In large swaths of India’s generic drug industry, the pilot program uncovered a long-running machinery dedicated not to producing perfect drugs but to producing perfect data. At one plant, Mr. Baker went straight to the microbiology laboratory and found the paperwork for testing the sterility of the plant in perfect order: microbial limits testing, biological indicators, all the samples with perfect results. Yet most of the samples didn’t exist. The plant was testing almost nothing. The laboratory was a fake.
At the vast majority of the unannounced inspections, the investigators found things the plants no longer had time to fix: Infestations of birds and insects. A pile of critical manufacturing records, tossed in a trash bin. An employee bathroom near a sterile manufacturing area in one plant lacked drainage piping, so urine puddled directly onto the floor.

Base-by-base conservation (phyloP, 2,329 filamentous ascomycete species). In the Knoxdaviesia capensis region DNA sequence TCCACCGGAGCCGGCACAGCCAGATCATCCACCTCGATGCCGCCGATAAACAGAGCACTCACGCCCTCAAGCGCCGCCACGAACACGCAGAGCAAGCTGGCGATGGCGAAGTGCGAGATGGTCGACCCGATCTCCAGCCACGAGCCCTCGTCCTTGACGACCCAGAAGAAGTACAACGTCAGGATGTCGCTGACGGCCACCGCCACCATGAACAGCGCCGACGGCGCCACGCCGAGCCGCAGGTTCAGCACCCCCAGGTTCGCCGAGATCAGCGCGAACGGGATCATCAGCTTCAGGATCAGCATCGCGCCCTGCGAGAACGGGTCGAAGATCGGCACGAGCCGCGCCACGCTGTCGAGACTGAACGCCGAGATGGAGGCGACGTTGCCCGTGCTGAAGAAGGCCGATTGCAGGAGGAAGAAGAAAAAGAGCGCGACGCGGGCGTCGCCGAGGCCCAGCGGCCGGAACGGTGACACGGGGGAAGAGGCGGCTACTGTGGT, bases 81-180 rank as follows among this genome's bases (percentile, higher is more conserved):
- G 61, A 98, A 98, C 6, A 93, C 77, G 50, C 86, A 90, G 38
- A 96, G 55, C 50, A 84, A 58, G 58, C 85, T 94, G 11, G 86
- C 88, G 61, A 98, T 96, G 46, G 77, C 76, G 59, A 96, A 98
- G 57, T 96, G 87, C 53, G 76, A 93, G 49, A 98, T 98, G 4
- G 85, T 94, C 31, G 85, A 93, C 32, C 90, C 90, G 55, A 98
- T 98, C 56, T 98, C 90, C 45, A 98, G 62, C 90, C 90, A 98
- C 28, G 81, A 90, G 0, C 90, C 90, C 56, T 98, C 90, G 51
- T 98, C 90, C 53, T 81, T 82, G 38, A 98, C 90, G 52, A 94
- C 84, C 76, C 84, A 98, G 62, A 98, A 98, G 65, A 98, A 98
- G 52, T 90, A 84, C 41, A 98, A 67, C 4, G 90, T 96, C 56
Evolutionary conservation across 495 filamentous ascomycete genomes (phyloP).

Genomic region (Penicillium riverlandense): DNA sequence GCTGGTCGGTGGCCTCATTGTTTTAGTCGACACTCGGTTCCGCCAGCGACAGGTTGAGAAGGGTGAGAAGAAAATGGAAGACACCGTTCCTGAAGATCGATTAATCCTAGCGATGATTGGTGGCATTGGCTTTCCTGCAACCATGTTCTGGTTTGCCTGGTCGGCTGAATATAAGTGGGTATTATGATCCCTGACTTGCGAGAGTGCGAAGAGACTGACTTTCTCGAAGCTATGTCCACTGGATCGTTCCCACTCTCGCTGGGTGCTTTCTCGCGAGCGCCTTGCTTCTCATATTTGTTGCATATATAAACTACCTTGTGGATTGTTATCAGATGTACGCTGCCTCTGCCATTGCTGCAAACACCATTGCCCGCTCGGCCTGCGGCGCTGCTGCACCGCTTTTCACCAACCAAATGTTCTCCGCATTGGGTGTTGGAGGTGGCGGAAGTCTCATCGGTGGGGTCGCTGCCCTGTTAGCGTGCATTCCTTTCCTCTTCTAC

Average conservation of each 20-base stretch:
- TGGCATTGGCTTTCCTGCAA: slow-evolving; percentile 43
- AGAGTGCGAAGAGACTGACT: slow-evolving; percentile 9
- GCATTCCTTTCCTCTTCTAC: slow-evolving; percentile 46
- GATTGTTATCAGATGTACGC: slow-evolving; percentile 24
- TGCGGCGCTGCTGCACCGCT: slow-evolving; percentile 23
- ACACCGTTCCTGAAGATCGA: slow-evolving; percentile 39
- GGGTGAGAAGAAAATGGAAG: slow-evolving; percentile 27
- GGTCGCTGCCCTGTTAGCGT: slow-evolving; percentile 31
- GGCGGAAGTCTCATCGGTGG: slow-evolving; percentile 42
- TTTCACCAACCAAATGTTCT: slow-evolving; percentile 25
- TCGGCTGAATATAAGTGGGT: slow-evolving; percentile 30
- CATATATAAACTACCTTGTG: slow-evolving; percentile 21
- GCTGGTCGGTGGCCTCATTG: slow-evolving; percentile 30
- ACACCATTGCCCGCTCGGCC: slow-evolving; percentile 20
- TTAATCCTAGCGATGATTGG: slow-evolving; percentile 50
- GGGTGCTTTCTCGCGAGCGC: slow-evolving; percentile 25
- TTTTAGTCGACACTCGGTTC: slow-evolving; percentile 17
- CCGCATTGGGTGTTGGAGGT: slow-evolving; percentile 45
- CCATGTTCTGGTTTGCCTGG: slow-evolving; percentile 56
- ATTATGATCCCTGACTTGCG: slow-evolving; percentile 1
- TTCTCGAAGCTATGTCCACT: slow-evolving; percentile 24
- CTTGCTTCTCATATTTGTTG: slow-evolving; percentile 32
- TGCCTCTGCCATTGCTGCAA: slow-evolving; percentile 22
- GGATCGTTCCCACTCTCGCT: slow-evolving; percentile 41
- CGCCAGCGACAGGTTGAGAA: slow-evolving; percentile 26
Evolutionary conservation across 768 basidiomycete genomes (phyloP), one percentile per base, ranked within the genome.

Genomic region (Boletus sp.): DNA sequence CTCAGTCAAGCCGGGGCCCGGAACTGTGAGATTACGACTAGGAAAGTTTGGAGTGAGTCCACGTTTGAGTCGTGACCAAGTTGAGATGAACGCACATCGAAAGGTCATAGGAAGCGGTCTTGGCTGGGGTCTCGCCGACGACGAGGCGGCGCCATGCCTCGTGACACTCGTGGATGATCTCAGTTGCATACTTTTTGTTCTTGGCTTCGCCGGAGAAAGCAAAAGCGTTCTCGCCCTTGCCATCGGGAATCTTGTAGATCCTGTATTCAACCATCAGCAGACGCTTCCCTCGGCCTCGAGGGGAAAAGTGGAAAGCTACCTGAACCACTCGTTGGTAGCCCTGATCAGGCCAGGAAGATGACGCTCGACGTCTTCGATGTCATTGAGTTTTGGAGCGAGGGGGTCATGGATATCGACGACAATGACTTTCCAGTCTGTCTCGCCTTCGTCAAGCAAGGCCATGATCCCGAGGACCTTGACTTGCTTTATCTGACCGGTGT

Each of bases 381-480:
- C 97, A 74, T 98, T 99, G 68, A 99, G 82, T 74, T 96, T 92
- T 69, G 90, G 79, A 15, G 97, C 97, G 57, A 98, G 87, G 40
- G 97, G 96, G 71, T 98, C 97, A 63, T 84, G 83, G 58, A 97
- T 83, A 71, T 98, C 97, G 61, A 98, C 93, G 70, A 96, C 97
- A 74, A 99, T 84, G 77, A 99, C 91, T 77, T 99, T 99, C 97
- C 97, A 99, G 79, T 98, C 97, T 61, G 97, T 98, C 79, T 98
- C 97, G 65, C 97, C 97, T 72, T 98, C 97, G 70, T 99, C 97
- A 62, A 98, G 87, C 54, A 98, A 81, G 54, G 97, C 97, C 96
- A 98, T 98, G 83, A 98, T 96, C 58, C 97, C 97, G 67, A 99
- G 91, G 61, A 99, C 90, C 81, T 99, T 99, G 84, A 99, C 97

Under the pilot program, the rate of inspections resulting in the F.D.A.’s most serious finding, “official action indicated,” increased by almost 60 percent, according to my own analysis of F.D.A. records. Before long, drugs from numerous plants in India had been banned from the United States market. Given these results, it seemed logical for the F.D.A. to make unannounced inspections or short notice the norm around the world. But in July 2015, F.D.A. officials decided to terminate the program and return to largely pre-announced inspections in India. When asked why, the agency declined to explain its reasoning and stated that “after evaluation of the pilot a decision was made to discontinue the pilot.”